Reconsidering Post Green Revolution Food Choices: New Processing Technologies and Food Security in India

  • Author / Creator
    Miller-Tait, Evan J
  • Finger millet (known as ragi) is a traditional grain that is more nutritious and more tolerant to environmental shocks than high yielding rice and wheat varieties. Accordingly, the promotion of ragi has been identified as an intervention that could improve the food security of households in India. Despite these benefits, ragi has largely been replaced by subsidized green revolution grains. To promote ragi consumption, scholars have advocated the introduction of innovations in processing ragi into flour. We investigate the determinants that drive households’ use of ragi processing technology using a primary, georeferenced, household-level dataset collected in Kolli Hills, Tamil Nadu. We employ a two-stage technology adoption framework to analyze household-level decisions to produce ragi flour. We also analyze patterns of self-selection, which are caused by unobserved heterogeneity, to infer whether households with higher levels of welfare have a higher propensity to access these technologies.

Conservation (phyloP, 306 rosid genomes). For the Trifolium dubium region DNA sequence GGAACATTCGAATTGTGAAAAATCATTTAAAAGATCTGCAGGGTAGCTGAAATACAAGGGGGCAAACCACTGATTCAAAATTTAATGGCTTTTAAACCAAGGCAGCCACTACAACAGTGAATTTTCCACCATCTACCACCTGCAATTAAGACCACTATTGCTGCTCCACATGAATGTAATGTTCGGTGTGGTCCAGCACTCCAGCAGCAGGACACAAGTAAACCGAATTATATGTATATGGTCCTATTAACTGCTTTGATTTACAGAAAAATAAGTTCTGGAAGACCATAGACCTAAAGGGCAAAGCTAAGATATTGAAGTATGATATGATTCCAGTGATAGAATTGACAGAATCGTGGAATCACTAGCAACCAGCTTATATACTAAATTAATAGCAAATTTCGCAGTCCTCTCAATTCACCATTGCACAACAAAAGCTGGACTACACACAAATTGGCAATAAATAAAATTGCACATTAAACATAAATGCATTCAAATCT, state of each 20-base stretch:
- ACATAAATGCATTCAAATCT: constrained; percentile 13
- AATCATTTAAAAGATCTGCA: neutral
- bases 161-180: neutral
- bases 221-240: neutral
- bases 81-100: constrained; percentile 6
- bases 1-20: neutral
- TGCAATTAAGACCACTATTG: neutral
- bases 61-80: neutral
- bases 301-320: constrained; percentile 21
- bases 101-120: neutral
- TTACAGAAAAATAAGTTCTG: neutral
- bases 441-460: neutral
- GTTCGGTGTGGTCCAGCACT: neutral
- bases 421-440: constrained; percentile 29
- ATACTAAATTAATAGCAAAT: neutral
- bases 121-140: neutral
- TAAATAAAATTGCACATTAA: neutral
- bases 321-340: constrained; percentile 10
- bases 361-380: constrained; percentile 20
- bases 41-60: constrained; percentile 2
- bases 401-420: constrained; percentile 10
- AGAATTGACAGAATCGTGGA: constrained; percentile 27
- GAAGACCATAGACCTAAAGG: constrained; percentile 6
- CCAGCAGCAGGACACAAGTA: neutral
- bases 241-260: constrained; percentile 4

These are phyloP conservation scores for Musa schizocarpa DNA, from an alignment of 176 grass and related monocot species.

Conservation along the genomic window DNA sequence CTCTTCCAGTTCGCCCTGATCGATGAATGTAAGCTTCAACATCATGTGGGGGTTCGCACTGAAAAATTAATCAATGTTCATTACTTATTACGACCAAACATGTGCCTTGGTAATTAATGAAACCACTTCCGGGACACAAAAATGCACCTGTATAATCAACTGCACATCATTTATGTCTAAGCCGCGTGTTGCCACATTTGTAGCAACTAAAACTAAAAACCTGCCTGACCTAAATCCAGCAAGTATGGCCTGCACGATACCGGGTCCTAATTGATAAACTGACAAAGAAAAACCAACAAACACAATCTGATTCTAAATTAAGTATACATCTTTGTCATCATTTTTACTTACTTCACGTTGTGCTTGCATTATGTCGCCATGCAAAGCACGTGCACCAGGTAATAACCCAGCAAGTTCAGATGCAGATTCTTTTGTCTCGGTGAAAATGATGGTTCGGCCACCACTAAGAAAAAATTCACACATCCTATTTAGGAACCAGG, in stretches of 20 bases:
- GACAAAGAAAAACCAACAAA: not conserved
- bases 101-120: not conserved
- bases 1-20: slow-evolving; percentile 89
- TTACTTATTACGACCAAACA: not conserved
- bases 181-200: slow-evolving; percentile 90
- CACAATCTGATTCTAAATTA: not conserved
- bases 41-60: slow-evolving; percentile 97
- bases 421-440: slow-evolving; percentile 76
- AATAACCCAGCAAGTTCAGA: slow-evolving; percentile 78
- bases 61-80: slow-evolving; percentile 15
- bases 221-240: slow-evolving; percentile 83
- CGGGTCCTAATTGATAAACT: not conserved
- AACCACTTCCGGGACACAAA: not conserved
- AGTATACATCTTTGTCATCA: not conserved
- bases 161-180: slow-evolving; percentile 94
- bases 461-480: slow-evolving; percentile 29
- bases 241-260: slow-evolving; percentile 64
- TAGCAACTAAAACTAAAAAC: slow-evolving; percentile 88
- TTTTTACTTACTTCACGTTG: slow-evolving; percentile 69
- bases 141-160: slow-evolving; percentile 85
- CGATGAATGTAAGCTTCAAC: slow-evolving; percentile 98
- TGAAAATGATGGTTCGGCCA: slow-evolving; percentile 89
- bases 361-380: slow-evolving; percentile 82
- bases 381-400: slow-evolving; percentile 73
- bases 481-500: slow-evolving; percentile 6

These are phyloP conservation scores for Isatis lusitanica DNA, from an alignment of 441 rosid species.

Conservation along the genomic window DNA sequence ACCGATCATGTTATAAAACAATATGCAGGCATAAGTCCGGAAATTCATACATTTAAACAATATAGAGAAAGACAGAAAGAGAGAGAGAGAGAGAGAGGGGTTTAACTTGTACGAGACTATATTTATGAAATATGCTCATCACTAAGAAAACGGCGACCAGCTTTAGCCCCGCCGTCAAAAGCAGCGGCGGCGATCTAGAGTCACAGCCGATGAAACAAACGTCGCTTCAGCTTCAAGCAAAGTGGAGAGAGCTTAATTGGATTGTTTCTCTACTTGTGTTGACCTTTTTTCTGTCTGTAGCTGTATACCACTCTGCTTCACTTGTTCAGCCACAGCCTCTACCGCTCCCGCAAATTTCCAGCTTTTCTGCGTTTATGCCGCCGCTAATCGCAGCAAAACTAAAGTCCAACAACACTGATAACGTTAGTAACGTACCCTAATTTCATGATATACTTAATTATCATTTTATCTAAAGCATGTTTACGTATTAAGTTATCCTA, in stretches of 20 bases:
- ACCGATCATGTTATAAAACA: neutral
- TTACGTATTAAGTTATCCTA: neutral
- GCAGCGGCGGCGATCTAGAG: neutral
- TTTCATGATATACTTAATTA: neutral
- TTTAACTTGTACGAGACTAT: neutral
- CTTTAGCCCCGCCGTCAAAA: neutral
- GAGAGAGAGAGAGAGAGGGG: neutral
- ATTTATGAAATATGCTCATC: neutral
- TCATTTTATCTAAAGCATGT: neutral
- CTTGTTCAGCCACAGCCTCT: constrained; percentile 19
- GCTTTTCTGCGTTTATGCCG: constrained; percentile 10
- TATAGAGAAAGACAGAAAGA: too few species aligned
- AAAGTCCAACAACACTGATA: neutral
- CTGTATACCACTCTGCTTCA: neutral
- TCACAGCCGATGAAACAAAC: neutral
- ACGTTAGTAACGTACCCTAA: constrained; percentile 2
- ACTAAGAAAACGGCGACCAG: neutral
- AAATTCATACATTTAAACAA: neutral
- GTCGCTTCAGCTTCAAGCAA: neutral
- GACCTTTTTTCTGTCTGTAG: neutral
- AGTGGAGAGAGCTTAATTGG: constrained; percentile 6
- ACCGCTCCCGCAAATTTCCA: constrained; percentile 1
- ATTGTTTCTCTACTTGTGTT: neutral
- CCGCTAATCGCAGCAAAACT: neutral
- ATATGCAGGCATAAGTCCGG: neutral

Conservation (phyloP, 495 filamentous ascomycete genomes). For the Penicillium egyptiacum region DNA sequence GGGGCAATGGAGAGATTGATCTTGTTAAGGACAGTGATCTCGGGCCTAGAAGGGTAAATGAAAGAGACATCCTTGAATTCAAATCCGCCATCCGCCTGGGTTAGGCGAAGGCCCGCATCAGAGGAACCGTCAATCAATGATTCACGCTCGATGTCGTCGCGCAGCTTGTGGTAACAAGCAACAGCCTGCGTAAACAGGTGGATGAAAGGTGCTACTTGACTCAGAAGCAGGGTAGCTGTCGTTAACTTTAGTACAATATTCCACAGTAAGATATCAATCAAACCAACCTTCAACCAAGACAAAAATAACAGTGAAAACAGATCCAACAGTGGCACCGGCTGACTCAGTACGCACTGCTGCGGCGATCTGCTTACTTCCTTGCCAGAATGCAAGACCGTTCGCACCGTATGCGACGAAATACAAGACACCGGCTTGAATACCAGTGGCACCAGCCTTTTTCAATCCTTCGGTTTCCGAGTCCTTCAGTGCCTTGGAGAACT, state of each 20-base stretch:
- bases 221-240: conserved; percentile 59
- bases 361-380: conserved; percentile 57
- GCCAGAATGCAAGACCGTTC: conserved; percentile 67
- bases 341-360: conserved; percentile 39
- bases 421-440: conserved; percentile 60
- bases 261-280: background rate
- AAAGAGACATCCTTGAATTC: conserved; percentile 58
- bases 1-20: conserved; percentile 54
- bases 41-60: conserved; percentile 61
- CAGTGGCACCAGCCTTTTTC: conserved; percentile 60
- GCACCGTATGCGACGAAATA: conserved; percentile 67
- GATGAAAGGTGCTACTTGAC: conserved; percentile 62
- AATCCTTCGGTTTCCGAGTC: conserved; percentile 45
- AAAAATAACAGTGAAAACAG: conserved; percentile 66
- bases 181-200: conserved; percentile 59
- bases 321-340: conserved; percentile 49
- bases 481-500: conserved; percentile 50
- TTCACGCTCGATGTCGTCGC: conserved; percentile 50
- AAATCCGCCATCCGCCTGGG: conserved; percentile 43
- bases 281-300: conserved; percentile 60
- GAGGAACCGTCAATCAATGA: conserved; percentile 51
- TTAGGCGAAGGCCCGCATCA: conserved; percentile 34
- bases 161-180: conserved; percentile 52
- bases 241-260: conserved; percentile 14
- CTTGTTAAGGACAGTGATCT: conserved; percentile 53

• Subjects / Keywords
  • Graduation date
    Fall 2013
  • Type of Item
  • Degree
    Master of Science
  • DOI
  • License
    This thesis is made available by the University of Alberta Libraries with permission of the copyright owner solely for non-commercial purposes. This thesis, or any portion thereof, may not otherwise be copied or reproduced without the written consent of the copyright owner, except to the extent permitted by Canadian copyright law.